'Network Monitor' overrules 'App Monitor' - bug?


I stumbled upon the following issue:

I experienced serious problems with my torrent client ‘uTorrent’ - downloads were nearly impossible and uTorrent told me, that the standard port used (63233) ‘does not appear to be open’, although uTorrent was ‘Defined as a Trusted Application’ by myself

Pic1 - Trusted Application:


After some investigations I found out, that the Network Monitor is blocking the specified port.

Pic2 - Network Monitor blocks port 63233:


The port was blocked until I generated a rule myself inside the Network Monitor which allowed all inbound/outbound traffic using port 63233.

Pic3 - Self-defined rule for port 63233:


After that little tunning uTorrent started to work properly… the point is: is this the intended way Comodo should work? To me it seems more like a bug if an application - although set to ‘allmighty mode’ - is still being blocked… :-\

Any comments on that are highly welcome!

Welcome to the forum, Erian!

It’s not bug because network rules define how trusted applications in the application rules are allowed to interact with connections. For example, by default it would not be secure to allow incoming connections to uTorrent on all ports. That would just leave uTorrent wide open when it only requires one incoming port. An additional network rule is required for uTorrent just like the one you added. However, you should change it a bit so that it only allows incoming tcp/udp to that designated port, not outgoing. The reason is because your top rules should’ve already allowed outgoing connections. (Network rules are prioritized from top to bottom).

In a basic sense, applications in your AppMon are the ones you assigned to be allowed internet access, while NetMon are global rules that specifically control how they are connected to/from the internet (like a router).

Attached is my network rule for uTorrent. Also, if you have the default certified applications by Comodo option enabled then you don’t need an application rule for uTorrent.

[attachment deleted by admin]

Thank you very much for the clarification! :slight_smile:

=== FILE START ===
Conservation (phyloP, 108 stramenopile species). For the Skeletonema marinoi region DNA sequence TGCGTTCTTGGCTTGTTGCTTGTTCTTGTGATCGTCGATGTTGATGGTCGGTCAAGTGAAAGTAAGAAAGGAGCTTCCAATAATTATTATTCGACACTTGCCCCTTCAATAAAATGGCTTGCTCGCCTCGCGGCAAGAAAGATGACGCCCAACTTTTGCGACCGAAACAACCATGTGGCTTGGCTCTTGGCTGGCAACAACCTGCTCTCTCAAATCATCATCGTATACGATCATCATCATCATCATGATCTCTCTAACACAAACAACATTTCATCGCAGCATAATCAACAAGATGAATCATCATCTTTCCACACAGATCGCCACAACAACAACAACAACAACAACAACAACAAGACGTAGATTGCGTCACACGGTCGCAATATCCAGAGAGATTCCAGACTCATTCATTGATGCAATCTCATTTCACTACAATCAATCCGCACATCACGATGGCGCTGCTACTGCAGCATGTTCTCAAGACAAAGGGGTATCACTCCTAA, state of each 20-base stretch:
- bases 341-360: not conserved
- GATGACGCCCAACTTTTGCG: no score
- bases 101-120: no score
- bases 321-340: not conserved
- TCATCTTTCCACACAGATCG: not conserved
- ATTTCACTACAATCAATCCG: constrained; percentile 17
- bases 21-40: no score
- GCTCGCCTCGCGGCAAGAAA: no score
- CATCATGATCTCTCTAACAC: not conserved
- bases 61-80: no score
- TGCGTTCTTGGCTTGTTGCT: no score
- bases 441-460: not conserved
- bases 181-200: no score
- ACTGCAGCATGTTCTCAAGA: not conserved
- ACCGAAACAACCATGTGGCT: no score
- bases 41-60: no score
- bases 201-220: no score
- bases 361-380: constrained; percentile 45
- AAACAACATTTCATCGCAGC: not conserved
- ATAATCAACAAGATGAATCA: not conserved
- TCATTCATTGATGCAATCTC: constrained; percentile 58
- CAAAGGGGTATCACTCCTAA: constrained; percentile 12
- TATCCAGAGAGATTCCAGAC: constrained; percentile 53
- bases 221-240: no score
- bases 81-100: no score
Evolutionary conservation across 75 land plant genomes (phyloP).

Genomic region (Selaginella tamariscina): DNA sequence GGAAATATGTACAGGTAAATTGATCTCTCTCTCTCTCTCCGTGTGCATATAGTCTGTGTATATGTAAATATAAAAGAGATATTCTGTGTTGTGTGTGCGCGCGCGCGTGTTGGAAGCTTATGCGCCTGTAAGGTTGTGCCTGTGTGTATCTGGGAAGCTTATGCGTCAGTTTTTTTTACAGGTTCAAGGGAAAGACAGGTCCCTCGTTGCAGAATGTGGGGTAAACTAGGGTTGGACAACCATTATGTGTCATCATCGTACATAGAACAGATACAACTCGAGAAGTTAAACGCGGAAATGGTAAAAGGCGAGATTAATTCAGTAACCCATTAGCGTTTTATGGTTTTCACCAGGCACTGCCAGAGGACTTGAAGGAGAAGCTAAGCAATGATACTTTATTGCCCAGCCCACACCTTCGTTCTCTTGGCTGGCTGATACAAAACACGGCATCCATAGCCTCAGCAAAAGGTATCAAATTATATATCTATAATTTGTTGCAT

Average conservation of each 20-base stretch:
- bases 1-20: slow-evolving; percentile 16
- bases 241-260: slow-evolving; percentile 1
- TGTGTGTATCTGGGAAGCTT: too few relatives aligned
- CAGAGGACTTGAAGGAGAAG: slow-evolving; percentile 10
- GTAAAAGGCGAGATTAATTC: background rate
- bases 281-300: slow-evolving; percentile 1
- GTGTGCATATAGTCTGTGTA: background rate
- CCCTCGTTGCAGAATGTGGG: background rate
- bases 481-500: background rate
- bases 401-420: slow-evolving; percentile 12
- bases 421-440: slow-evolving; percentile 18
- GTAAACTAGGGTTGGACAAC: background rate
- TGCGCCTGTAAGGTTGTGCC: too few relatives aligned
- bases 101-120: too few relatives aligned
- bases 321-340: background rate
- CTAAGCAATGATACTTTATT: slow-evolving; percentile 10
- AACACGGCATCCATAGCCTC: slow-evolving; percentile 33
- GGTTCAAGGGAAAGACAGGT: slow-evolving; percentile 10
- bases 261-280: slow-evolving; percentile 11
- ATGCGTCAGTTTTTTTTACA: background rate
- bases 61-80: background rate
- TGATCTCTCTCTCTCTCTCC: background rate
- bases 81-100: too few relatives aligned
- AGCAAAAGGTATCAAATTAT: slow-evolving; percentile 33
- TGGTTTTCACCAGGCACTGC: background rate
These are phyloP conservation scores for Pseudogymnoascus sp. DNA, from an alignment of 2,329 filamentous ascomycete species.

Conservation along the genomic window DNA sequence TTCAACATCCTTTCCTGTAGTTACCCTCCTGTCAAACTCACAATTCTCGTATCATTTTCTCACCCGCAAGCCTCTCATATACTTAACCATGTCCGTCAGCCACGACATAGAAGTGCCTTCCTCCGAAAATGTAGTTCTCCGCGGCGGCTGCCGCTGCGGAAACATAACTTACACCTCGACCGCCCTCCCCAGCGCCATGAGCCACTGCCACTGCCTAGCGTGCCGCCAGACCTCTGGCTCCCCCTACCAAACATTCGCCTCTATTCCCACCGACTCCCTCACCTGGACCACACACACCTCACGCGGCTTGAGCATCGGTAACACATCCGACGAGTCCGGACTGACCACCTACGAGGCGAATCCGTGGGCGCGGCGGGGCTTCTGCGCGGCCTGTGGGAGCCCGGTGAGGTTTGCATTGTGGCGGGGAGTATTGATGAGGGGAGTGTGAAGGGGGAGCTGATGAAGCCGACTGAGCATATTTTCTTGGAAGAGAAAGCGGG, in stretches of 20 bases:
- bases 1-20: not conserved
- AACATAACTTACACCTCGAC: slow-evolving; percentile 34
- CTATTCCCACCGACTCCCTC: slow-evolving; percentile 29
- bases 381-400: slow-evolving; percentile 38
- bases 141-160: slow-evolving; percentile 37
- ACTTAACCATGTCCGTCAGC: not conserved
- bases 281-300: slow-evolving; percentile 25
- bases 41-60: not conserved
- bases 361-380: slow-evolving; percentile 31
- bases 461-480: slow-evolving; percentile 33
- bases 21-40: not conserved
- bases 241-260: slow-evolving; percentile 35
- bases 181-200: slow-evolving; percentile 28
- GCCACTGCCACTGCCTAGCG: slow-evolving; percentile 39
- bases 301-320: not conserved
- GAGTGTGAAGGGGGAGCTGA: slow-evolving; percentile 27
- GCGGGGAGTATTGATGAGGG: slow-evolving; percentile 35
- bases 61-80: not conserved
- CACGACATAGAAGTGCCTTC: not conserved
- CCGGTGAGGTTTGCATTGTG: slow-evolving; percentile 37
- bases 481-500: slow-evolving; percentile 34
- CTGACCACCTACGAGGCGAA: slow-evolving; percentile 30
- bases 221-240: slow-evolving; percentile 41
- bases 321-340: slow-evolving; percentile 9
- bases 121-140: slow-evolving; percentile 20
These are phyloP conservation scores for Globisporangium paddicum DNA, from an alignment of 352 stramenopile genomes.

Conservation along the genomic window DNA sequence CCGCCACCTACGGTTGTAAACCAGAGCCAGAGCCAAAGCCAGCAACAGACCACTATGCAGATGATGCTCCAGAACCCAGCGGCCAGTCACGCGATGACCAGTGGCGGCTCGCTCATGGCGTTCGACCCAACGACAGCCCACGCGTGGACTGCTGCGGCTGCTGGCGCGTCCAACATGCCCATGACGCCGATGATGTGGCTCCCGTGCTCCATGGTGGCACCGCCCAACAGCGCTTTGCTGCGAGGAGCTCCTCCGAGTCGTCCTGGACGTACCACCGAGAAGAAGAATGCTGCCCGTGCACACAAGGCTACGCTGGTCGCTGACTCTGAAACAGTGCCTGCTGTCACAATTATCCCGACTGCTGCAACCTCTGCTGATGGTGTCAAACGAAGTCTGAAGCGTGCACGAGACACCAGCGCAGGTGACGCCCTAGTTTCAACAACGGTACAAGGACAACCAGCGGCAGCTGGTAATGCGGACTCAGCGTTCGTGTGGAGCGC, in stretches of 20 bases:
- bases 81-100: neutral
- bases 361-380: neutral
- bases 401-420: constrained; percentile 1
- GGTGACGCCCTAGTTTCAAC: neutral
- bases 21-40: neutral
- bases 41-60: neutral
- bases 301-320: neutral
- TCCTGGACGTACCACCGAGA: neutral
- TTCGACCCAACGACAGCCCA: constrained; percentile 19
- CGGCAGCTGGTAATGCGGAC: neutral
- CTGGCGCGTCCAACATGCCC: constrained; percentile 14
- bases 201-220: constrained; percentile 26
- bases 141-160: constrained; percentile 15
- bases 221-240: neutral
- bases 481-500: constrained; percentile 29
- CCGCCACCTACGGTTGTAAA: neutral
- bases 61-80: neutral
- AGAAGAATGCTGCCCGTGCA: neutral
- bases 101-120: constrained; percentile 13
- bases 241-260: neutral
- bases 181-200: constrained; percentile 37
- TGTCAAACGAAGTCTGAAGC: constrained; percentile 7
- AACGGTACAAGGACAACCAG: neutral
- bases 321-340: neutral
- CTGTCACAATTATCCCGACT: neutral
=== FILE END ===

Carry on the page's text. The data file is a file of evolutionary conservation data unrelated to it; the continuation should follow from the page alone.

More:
With this in mind

…network rules define how trusted applications in the application rules are allowed to interact with connections
everything becomes absolutely clear.

However - seen from a user-perspective / usability-perspective it seems somehow unlogical to me. Let’s assume someone is not very familiar with this “philosophy” (and I’m not a newbie - I graduated in compter science after all 8)) he can easily find himself getting desperate wondering “what the hack is wrong with this application”. From my perspective I did everything right - uTorrent didn’t work, so I made it a ‘trusted application’. Point. Not only that there is no hint about this not beeing enough… no, you get misleaded on top of everything!

The misleading point is the representation inside the ‘Application Monitor’ - instead of any hint leading you to the ‘Network Monitor’ rules it misleadingly displays the ‘Destination’ beeing -, the ‘Port’ beeing 0 - 65535 and the Protocol ‘TCP/UDP In/Out’ with a ‘Permission’ set to ‘Allow’. What else should someone assume than thinking that all Inbound/Outbound traffic on all ports will be allowed?

I hope you get the point - now that I understand what happened it’s seems to be more of a logical / usability issue to me - this problem might be worth a consideration for future versions of Comodo.

I absolutely agree with you on that. If CFP is somehow able to handle applications and bind them to network rules on the fly, there wouldn’t be a need to manually create a network rule. I don’t know much about the technical details involved, but that would certainly save inexperienced users a lot of trouble/questions. Might be something you can put into the wishlist if it isn’t already there.

This separation into network and application rules seems very irrational thing to me.

Example, i want to allow al applications make Dns requests (bi-direction TCP and UDP requests on port 530 - how should i ?

Or how should i allow any application to make loopback connections (127.0.0.* + IP’s of netork interfaces themselves) ?